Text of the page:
"Sometimes the road less traveled is less traveled for a reason"
You can do much worse than paying your respects to the honorable Jerry Seinfeld, and it seems to fit today. I always love it when someone looks at a photo of mine, only to note that "Dude, you must have a totally awesome camera!". Well, having stepped off the technology treadmill some time ago, it's probably worth talking a bit about my gear - if only to get that out of the way and answer some questions you may have.
All the photos on the web site (apart from this one - sorry about what appears to be a compressed version of a poorly lit compressed original) were taken with a Mamiya 645 Pro TL. It's a medium format (6cm x 4.5cm) film body, and I use three lenses - a 80mm, a 150mm and a 35mm. The 80mm lens is equivalent to a 'standard' lens in a 35mm system, and it's the one I use 90% of the time. The 150mm lens is nice for compressing compositions, and the 35mm is really wide and can be tough to use successfully.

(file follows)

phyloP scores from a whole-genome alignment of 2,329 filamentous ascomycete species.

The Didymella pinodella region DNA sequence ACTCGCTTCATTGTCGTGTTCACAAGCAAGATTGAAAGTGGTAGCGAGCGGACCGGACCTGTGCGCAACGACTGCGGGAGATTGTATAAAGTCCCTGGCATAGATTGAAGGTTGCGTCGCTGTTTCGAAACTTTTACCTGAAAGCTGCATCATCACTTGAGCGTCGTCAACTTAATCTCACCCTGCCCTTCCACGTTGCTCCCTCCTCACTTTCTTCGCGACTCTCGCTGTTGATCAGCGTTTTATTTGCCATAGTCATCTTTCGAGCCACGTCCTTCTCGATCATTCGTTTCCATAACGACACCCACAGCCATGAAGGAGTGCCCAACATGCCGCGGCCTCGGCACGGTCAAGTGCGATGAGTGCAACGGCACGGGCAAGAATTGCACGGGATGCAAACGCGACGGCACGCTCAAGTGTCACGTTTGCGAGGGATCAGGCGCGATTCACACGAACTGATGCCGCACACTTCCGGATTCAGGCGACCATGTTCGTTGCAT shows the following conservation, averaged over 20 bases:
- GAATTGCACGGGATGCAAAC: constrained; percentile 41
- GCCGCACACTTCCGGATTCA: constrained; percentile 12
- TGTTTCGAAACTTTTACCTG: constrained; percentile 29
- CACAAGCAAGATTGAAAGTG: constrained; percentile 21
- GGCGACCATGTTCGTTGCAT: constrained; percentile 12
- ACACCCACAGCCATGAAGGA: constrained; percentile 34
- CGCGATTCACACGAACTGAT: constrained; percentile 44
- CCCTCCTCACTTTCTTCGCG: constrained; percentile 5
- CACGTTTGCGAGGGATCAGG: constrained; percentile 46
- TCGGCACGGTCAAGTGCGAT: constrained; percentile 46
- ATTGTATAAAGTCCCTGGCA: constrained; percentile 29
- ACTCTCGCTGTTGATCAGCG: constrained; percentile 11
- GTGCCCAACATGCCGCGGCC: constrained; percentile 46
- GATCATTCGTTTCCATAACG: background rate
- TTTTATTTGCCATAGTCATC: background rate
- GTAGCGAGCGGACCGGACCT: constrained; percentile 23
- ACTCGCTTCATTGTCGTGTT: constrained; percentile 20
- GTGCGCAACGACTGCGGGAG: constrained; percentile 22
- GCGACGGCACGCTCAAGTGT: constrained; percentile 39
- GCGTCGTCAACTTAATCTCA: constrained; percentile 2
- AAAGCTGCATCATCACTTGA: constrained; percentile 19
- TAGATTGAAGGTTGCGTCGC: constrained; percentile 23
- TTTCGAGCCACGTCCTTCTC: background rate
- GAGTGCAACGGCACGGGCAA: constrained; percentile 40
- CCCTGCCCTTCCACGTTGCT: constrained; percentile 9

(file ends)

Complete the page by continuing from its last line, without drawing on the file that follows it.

And yes, I have a lot of filters. The ones on the left are polarizers and UV filters that I just basically use to protect the lenses, and the ones on the right are filters for black and white film. OK, since all of this is starting to sound like a Kodak commercial from 1952, all I'll say is that it's old, it's reliable, and in the right hands (maybe even mine) it can be combined to create great images. Oh, and because all these bits are either metal or glass or a combination of the two the total kit weighs a ton. And that manly aluminum tripod can be used to fight off hungry black bears.
Fortunately it's still possible to replace may of these bits, and in all likelihood the camera will probably outlive me since it's built like a tank. Taking a photo may take me 20-30 minutes, but sometimes it's worth all the effort...
Rather than going into all the details of these antiques now, I'll mention whatever is relevant in the course of later blogs. And you have to believe me when I say that the technicalities aren't really all that important to me. The stuff here does the job, fits in the bag, and mostly works every time I switch it on or put it together. What more could you want?